Local educators not surprised by new Hispanic majority in state’s schools
By Tracy Garcia, Staff Writer
Hispanics may have only recently become the official majority in California’s public school classrooms, but San Gabriel Valley and Whittier area schools have been watching that population shift take place for several years now.
And although some are now calling on school leaders to focus on these students to improve their chances of success in college or the workplace, area educators say they’ll keep working to get all students to the finish line – regardless of ethnicity.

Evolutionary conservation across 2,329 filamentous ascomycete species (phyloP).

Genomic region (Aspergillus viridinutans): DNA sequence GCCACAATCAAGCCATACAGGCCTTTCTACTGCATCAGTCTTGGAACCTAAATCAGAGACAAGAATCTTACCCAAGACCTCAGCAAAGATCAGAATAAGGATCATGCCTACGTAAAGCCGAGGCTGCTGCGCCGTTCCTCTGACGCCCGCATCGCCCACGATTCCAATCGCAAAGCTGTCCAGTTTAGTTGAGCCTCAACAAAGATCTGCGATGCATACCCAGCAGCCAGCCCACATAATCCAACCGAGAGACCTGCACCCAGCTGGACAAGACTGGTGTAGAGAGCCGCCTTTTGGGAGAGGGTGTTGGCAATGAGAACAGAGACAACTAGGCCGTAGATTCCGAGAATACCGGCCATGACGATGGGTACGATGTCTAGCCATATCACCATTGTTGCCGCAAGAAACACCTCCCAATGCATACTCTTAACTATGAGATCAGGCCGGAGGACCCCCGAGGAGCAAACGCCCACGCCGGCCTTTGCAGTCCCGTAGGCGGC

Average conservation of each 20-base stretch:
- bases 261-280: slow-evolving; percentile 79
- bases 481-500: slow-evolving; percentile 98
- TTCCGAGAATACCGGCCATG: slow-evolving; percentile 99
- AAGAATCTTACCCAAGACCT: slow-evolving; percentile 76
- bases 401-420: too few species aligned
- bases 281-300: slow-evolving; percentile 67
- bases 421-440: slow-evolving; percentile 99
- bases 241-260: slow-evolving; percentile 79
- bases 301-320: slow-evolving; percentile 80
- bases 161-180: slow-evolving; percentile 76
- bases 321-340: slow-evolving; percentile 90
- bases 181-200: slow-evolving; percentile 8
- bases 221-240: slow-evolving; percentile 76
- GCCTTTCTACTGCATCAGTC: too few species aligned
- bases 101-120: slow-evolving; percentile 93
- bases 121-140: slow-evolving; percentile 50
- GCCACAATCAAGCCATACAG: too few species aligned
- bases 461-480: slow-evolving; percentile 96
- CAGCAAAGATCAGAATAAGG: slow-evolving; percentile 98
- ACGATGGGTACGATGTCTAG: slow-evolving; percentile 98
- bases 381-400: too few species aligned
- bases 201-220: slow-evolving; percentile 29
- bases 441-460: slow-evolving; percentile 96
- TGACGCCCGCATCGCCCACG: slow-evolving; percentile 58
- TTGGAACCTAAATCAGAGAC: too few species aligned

“I think it’s always important to know who you’re teaching, as far as where they’re coming from and their background,” said Pasadena Unified School District board President Bob Harrison.
About 58 percent of PUSD’s 20,000-student enrollment in 2009-10 was Hispanic, according to state statistics.
That’s compared to the nearly 51 percent – or about 3.1 million – of California students who identified themselves as Hispanic in the 2009-10 school year, as reported by the California Department of Education last month.
By contrast, Hispanics made up about 37 percent of the state’s public school enrollment in the 1994-95 school year.